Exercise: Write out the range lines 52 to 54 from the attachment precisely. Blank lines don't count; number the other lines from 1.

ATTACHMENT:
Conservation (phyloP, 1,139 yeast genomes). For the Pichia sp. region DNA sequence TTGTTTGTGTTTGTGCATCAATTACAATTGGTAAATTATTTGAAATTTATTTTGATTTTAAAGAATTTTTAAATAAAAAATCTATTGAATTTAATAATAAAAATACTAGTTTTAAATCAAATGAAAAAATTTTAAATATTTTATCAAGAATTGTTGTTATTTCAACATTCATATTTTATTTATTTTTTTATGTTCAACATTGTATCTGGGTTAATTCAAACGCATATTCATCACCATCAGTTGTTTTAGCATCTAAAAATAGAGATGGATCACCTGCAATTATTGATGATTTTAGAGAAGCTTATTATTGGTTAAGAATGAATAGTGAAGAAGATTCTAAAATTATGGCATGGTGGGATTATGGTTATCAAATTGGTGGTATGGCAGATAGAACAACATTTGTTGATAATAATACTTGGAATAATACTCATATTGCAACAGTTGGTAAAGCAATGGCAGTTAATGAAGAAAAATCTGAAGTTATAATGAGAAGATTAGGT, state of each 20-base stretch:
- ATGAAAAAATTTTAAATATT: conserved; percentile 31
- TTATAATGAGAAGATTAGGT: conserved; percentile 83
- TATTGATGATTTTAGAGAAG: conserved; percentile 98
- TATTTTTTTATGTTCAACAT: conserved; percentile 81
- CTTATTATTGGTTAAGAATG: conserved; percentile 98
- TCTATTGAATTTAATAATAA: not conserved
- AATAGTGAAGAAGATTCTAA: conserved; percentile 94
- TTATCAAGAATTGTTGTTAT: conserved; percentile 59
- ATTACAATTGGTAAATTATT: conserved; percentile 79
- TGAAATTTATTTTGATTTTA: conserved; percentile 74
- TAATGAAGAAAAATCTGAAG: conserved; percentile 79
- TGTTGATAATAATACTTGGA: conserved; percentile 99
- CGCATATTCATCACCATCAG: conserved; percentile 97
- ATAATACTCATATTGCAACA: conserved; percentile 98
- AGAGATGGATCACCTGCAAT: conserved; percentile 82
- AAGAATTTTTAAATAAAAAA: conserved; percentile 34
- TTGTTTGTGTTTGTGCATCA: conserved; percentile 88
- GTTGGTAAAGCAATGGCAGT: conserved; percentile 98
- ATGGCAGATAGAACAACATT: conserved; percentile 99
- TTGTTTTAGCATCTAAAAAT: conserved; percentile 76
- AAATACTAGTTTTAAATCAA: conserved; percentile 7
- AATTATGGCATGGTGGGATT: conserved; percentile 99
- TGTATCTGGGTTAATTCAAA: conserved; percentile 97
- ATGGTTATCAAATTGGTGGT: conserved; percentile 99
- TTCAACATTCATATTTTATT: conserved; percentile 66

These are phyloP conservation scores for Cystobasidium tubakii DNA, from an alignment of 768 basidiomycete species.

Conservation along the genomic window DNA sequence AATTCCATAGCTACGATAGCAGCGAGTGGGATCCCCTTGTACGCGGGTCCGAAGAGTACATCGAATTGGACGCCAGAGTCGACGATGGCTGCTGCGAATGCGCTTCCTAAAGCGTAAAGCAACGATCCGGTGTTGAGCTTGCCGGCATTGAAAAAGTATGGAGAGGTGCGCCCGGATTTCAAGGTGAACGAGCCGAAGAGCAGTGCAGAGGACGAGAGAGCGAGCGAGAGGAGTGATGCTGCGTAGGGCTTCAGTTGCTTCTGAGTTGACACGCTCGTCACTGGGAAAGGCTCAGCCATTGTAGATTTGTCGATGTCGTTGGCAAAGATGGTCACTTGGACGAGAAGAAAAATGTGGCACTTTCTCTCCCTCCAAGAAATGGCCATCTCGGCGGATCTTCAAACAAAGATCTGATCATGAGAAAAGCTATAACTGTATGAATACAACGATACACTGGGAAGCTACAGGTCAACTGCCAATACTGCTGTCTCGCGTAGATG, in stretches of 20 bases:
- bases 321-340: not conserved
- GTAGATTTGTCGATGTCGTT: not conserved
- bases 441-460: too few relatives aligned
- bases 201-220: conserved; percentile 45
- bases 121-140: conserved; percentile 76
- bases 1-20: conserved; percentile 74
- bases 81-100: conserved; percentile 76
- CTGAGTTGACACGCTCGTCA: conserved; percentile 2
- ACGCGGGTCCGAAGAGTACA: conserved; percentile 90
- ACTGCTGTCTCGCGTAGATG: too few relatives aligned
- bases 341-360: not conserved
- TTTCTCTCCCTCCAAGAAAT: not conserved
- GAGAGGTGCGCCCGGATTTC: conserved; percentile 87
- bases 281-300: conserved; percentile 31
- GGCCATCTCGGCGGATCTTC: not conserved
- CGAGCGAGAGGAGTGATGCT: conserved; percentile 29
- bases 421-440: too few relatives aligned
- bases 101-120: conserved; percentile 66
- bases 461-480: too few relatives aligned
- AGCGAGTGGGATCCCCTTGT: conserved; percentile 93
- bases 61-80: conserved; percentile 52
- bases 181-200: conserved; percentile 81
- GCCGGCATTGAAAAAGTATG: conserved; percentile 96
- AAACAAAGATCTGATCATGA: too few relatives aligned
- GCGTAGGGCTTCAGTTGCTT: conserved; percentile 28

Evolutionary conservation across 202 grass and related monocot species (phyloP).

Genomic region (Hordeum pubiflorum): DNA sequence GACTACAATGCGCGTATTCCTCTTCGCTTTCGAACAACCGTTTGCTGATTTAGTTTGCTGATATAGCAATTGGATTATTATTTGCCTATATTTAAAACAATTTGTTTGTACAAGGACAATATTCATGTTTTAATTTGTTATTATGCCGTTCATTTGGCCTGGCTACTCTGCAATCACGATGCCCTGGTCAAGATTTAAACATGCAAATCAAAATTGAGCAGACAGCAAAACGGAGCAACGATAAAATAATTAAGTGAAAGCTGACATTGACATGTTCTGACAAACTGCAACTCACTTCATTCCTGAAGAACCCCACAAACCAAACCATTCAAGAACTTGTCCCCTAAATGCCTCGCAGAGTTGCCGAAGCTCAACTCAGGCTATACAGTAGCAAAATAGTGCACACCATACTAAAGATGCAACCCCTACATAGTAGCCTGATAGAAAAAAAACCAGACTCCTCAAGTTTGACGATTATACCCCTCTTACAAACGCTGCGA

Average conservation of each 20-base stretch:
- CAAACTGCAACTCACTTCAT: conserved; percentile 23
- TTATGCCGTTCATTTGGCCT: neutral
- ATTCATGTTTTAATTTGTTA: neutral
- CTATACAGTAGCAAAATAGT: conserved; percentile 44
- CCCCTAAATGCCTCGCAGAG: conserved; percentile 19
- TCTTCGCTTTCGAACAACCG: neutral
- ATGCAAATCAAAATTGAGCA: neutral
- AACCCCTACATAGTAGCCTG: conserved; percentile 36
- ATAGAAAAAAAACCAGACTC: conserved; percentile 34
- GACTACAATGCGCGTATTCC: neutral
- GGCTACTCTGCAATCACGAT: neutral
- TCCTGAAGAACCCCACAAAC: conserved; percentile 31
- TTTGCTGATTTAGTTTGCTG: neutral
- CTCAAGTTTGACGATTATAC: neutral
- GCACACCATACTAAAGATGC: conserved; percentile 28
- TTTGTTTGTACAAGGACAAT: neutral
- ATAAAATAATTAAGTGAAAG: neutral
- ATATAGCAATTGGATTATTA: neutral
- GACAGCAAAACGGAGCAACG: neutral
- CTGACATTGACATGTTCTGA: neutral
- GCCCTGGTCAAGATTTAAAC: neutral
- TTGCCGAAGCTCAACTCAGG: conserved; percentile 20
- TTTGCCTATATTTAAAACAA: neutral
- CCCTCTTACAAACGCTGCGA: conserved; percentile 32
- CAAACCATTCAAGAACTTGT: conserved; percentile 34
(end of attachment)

- AAACAAAGATCTGATCATGA: too few relatives aligned
- GCGTAGGGCTTCAGTTGCTT: conserved; percentile 28

Evolutionary conservation across 202 grass and related monocot species (phyloP).